I’m writing a five-book series, so I’m always thinking about where my story is going. A long project requires stamina and a steady course, but sometimes moving out of your usual routine can help to get the creative juices flowing again. Having already planned to finish the final draft of Dance of Steel upon my return to Hong Kong after a month off, I was already thinking about what would happen in the next book.
My husband and I took a meandering road trip through Oregon and California before catching our flight to New York. Whenever it was my turn to drive, I’d pass the time on the road thinking through what would happen in the fourth book. I’d write notes in the evenings, but it was helpful to let the story unfold like a movie as I drove. It made me appreciate how much writing you can do when you’re not actually writing. You have to let those ideas develop and see if they really have legs. (Not to worry, I didn’t crash into anything!)
Once we were back in Hong Kong, I hit the ground running to make my editor deadline for the final draft of Dance of Steel. After a month away from the computer, I spent about 100 hours at Starbucks over the course of 12 days.
Hong Kong cooperated by being furiously rainy and dreary for all 12 days.
At 136,145 words, Dance of Steel has ended up being my longest book by 40,000 words.
It was a great way to get back into my routine—and it warned me to budget more time for each draft now that my books are getting longer. Finishing a book is a always a marathon, but I need to continue to work on my pacing.
From aspiring…to official full-time author!
The good news is, six years after I left Arizona, I’m officially making a living as a writer(!!). The month of May was the tipping point, when I published the second book in my Steel and Fire series, Duel of Fire, and my sales began to take off. This series has done exponentially better than my previous (Seabound) fantasy series.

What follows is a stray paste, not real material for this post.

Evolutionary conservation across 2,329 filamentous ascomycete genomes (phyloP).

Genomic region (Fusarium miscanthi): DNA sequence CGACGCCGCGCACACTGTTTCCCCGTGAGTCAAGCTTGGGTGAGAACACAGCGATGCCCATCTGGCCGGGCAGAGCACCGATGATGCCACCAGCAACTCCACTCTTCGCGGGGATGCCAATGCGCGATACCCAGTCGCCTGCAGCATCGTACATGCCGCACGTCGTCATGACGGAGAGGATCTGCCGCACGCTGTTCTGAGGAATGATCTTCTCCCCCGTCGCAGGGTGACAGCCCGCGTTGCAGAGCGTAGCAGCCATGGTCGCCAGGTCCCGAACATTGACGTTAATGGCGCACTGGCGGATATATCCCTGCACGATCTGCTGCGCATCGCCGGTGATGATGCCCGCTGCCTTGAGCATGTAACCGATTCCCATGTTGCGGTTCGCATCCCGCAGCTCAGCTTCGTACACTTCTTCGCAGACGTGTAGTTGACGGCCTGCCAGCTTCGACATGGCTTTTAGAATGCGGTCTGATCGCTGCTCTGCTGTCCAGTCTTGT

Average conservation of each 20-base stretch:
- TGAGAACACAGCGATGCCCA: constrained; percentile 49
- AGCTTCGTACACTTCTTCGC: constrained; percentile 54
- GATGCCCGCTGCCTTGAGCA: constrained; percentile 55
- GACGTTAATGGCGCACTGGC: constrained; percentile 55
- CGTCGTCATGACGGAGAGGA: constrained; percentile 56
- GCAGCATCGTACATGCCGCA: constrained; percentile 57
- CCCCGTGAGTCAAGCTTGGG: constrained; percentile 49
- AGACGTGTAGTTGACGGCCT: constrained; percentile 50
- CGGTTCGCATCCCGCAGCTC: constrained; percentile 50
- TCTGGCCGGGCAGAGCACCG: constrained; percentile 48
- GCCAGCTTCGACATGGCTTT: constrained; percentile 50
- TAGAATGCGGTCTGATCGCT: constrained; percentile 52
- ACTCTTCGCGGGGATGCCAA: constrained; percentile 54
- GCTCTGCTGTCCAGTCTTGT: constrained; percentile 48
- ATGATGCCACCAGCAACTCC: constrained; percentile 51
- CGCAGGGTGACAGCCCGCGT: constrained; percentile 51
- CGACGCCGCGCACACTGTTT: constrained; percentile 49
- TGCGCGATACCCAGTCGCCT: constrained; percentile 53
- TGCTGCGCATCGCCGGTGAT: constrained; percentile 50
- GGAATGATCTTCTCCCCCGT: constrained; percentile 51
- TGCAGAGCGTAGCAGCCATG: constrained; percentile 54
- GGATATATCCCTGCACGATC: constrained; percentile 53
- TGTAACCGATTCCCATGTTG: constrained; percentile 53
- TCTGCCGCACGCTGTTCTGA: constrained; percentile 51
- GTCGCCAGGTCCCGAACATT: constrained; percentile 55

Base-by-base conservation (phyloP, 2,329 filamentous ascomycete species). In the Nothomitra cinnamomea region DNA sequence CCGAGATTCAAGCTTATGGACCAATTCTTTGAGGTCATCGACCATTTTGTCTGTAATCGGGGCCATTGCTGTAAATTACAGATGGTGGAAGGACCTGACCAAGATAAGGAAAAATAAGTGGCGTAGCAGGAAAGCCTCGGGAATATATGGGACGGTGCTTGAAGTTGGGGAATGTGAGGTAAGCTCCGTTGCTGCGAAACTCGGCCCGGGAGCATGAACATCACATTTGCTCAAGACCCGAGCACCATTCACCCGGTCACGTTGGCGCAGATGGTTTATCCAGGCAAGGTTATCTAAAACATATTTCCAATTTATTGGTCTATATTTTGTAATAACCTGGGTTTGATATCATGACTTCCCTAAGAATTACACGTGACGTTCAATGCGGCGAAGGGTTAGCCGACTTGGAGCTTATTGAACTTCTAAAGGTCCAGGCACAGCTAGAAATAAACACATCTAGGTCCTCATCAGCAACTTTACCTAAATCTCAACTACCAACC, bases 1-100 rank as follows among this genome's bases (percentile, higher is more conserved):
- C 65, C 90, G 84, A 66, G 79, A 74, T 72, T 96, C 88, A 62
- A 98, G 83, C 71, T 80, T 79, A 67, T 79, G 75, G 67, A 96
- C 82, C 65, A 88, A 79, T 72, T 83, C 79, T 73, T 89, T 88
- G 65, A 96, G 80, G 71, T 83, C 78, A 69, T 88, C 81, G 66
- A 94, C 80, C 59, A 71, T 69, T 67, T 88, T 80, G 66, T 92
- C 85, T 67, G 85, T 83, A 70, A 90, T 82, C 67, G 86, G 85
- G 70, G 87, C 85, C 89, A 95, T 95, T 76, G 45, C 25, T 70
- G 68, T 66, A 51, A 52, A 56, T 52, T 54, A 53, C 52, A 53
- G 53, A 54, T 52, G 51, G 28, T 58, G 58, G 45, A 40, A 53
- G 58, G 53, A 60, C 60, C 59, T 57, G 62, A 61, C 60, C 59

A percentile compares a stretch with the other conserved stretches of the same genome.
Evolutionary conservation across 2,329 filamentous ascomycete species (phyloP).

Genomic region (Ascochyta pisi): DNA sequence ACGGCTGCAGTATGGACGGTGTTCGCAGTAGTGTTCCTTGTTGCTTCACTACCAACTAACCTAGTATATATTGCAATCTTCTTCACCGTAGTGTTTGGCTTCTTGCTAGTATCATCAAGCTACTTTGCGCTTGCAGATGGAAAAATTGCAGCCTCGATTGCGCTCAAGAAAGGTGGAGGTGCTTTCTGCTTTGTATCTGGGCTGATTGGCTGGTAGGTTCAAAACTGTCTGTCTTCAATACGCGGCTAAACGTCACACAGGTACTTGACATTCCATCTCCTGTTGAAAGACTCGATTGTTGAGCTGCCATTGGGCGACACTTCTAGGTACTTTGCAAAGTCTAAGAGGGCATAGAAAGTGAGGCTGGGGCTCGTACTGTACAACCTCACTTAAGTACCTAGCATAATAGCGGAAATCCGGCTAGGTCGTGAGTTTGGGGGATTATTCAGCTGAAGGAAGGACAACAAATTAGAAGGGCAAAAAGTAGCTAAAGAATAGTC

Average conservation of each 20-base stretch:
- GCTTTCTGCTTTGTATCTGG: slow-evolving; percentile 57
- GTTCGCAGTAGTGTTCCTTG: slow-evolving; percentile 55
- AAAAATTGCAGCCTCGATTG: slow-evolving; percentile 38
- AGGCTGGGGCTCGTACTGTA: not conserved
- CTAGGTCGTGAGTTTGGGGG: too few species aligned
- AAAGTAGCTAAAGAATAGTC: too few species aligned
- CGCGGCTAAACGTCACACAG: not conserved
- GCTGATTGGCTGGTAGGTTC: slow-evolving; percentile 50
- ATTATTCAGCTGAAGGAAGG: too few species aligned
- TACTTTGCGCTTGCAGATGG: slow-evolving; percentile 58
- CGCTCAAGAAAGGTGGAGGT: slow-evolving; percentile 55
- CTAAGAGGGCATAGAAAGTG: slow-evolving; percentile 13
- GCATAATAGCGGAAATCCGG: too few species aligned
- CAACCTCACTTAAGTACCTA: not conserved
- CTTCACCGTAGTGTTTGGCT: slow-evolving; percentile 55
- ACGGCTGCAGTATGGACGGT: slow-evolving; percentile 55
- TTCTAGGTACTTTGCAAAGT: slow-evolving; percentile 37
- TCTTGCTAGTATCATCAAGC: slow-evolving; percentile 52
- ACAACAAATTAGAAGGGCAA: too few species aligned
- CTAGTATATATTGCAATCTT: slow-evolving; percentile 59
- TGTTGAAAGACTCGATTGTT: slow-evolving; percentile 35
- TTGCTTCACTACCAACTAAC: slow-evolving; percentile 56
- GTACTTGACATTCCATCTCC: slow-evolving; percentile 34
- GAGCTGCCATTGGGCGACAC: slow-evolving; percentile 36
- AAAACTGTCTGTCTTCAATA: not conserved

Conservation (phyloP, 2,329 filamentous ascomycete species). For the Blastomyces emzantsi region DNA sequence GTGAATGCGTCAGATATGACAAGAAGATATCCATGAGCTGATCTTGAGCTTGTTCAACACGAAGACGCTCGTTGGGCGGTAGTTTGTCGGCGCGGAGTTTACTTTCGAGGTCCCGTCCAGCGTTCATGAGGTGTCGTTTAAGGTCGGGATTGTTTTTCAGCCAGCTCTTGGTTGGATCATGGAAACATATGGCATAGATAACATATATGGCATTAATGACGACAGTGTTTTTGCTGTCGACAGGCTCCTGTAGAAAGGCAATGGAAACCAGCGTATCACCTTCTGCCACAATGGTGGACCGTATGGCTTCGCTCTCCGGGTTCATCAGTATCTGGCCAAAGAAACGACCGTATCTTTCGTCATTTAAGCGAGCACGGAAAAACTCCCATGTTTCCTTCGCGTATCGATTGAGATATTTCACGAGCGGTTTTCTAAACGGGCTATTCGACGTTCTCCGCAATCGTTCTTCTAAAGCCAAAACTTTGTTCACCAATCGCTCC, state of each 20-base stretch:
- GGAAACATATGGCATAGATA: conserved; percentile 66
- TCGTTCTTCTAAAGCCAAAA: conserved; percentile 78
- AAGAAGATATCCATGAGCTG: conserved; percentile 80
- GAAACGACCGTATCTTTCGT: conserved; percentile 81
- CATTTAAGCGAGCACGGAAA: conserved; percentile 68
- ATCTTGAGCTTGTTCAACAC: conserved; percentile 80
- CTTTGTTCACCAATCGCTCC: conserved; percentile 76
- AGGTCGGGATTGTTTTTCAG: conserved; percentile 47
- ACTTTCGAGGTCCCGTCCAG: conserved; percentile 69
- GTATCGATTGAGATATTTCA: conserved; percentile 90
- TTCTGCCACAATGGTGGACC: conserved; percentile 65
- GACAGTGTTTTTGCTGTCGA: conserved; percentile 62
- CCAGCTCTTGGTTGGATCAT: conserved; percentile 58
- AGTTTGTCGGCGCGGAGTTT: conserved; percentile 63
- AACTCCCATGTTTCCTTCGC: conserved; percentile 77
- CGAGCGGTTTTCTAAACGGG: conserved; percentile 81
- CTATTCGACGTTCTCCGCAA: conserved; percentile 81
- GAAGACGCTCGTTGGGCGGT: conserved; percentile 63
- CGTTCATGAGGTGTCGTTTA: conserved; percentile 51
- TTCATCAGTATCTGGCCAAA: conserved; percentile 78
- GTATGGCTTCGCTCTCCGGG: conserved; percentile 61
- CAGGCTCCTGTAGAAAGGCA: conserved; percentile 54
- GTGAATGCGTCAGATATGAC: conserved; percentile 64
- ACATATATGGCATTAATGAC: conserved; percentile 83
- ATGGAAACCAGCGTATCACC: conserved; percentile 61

Dance of Steel is the sixth novel I have published under my Jordan Rivet pen name. In the four months since, I’ve met or exceeded my previous day-job income.
And one more exciting piece of news: I signed with a literary agent to represent the auxiliary rights to the series and have now secured a three-book audio deal!
I will have to keep working hard and publishing often to maintain this momentum, but for now, it’s an exciting milestone to celebrate.
Onwards and upwards…
It’s good to be back at work after the time off. I’m now 80,000 words into the fourth book in the series (not counting thousands of words of notes).
My goal is to finish in time for a Christmas or New Year launch. I’m also working on getting out to writing and social events more often and establishing a sustainable working pace that allows me to put out a book every three or four months.
I’m in this for the long haul now. I want to keep learning, stay excited about the process, and make each book better than the last one:
Thank you, my dear Displaced Diary, for all your help and encouragement along the way!
AKA Jordan Rivet
* * *
Shannon, I was watching an interview with the playwright Edward Albee, aired to commemorate his death earlier in the month, and he said that whenever he was writing a play, he would “see and hear” the characters in his mind and wait for them to tell him where his story was going. Your road-trip method sounds a little like his! Thanks once again for sharing your latest news. It’s uplifting! ~ML